Peripheral Neuropathy in Diabetics

Discussion in 'Diabetes' started by barfinkl, Jun 25, 2008.

  1. barfinkl

    barfinkl New Member

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    Is there compensation for subject nerve damage? Is it best to have a specialist treating you for your diabetes or is any MD OK when it comes to care...e.g., does the VA respect the medical opinions of a family practice physician as much as an endocrinologist, for example?

    Thanks much.
  2. TinCanMan

    TinCanMan Active Member

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    You can be compensated for peripheral neuropathy. All things equal, they seldom are, the opinion of a specialist might ought weigh that of a GP, but it's more about what they say and how much concurance it has with medical science than it is with a raw opinion unsubstantiated.
  3. C-1/7MARINE

    C-1/7MARINE New Member

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    I receive compensation for PN, I am a diabetic also. I am 50% for right upper,40% left upper, and 30% for both lower extremities bilateral. I received the diagnosis from my primary care doc, but all I got was the diagnosis.which is the start. I then went to get tested in Neurology, through my primary care;part of that test checks electric response, the killer is the pin prick test, they got this test out of some concentration camp. The things vets have to do to prove we are suffering. Now I had proof of the severity of my "severe poly PN and limitations of work. Then I had to get a appointment with a neurologist for meds and documentation that I was unable to perform gainful employment. In the beginning I minimized how it effected me, tell your docs how you really feel! You have to fight for disabilities. It took 2 years to from start to award. Hope this helps.
  4. TinCanMan

    TinCanMan Active Member

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    You really don't have to "fight" for anything but you really aren't going to walk in and say "You owe me, pay up" and then get a free go at the taxpayers wallet. That isn't the way it works.

    When Congress created the enabling legislation for compensation, they charged the Department of Veterans Affairs with overseeing and managing it. They also insisted the DVA require proof before compensating anyone.

    It is every veterans responsibility to provide that proof when making a claim.

    There are three things every successful claim has:

    1. Military Service
    2. A diagnosis of a compensable disease or condition
    3. A nexus or connection between 1 & 2

    It is the veterans responsibility to prove each of them.

    1 is satisfied by your DD-214
    2 is satisfied by either a physician or C&P examiners statement that you have the compensable condition.
    3 is satisfied by either a physician or C&P examiners statement that he has examined you and your Service Medical Records and your Service Personnel Record and finds "at least as likely as not" that your condition is a result of your service.

    He must support his claim by a rationale that is scientifically acceptable and supported by the evidence of record. IOW, he can't just make it up and he can't rely on your testimony exclusively to support his opinion.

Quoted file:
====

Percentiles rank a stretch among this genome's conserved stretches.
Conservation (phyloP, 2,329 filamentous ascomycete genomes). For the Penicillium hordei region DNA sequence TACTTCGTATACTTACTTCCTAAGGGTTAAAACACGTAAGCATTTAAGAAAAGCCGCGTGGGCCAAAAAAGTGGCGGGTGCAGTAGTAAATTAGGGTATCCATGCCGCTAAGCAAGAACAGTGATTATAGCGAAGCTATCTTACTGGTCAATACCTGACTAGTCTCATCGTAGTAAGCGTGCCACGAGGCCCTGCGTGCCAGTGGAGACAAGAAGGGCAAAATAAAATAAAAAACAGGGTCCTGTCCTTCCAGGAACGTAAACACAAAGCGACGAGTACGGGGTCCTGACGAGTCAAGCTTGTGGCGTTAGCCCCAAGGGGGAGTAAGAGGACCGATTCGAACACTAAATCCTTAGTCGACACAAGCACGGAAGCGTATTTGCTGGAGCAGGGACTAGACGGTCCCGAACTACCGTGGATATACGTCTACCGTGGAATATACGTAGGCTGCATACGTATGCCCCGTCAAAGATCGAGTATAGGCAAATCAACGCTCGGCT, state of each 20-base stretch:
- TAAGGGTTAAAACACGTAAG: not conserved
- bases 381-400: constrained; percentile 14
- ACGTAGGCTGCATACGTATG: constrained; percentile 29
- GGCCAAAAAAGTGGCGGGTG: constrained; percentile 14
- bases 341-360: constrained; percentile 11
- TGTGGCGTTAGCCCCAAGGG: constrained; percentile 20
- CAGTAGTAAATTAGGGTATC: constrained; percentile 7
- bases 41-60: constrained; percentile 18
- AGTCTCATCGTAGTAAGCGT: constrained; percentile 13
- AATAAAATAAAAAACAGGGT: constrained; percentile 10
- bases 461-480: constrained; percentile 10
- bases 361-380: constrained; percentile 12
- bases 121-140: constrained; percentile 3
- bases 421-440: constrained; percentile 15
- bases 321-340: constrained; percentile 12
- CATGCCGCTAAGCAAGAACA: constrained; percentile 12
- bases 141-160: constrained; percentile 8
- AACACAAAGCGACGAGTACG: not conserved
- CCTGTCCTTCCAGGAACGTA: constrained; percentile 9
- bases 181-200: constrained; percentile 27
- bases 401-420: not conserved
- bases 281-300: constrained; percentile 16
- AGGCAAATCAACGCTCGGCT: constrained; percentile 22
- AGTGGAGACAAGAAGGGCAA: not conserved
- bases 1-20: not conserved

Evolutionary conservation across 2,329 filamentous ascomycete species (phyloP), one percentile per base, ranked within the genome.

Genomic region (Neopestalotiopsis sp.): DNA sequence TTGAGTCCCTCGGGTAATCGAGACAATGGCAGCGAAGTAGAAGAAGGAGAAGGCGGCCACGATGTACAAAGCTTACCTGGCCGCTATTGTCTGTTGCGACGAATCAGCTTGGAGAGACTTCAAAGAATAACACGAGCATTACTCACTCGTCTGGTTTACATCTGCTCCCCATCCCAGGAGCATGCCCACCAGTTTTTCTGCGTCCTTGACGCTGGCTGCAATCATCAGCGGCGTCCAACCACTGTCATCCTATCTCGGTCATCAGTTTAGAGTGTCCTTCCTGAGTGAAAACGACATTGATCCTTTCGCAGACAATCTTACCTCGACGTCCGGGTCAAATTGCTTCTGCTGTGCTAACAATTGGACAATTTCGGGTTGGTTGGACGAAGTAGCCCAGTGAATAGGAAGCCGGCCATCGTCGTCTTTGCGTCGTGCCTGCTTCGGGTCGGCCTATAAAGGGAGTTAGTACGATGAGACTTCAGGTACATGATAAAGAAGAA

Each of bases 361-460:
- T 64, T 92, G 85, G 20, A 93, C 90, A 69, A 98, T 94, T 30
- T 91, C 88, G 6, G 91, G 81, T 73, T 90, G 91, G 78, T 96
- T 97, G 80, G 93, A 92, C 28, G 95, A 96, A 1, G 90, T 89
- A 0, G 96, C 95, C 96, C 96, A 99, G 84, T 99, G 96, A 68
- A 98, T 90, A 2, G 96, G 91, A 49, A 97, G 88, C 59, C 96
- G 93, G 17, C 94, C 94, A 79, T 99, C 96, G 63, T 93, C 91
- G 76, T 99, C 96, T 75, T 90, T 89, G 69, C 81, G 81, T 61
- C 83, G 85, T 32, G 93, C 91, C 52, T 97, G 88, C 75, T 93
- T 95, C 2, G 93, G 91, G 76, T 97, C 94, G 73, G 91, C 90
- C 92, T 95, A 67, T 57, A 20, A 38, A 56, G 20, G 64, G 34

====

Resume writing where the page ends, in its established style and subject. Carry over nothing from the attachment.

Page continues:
If you don't know how the system works, either learn or use the free services of of the various Veterans Services Organizations in filing your claim.

    The EMG/NCV test you had is a necessary component to a diagnosis of PN and is necessary whether you seek compensation or treatment and that applies to treatment by the VA or your own personal doctor. Fact of the matter is some medical procedures are downright unpleasant. That's just the way it is. No one is required to undergo any medical procedure against their will. Just say no thanks, then live with the consequences.
  5. boogalee

    boogalee New Member

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    Was just wondering if peripheral vascular disease could be linked to diabetes when applying for service connected conditions?
    Thanks
  6. stumpy

    stumpy New Member

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    Yes diabetes can cause PAD. Just Google PAD & Diabetes and you will find plenty of info.
  7. TinCanMan

    TinCanMan Active Member

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    Entered in error and deleted by author.
  8. boogalee

    boogalee New Member

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    pad-reply

    Just to let everyone know, did get service connected comp. for PAD, 40%, took over a year, but did get it.
  9. TinCanMan

    TinCanMan Active Member

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    actually, a year isn't all that long for someone making an other than initial claim.
  10. Vietvet1

    Vietvet1 Member

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    I was told by the VA Personnel that after the initial claim is in place... it could be as long as 3 years for additional on the it. I always go by..." tell them it will be longer/more expensive/best under circumstance/ and when it comes in faster/less expensive/great outcome.... the receiver will be in a happy place. I am lucky to be patient with everyone but myself.

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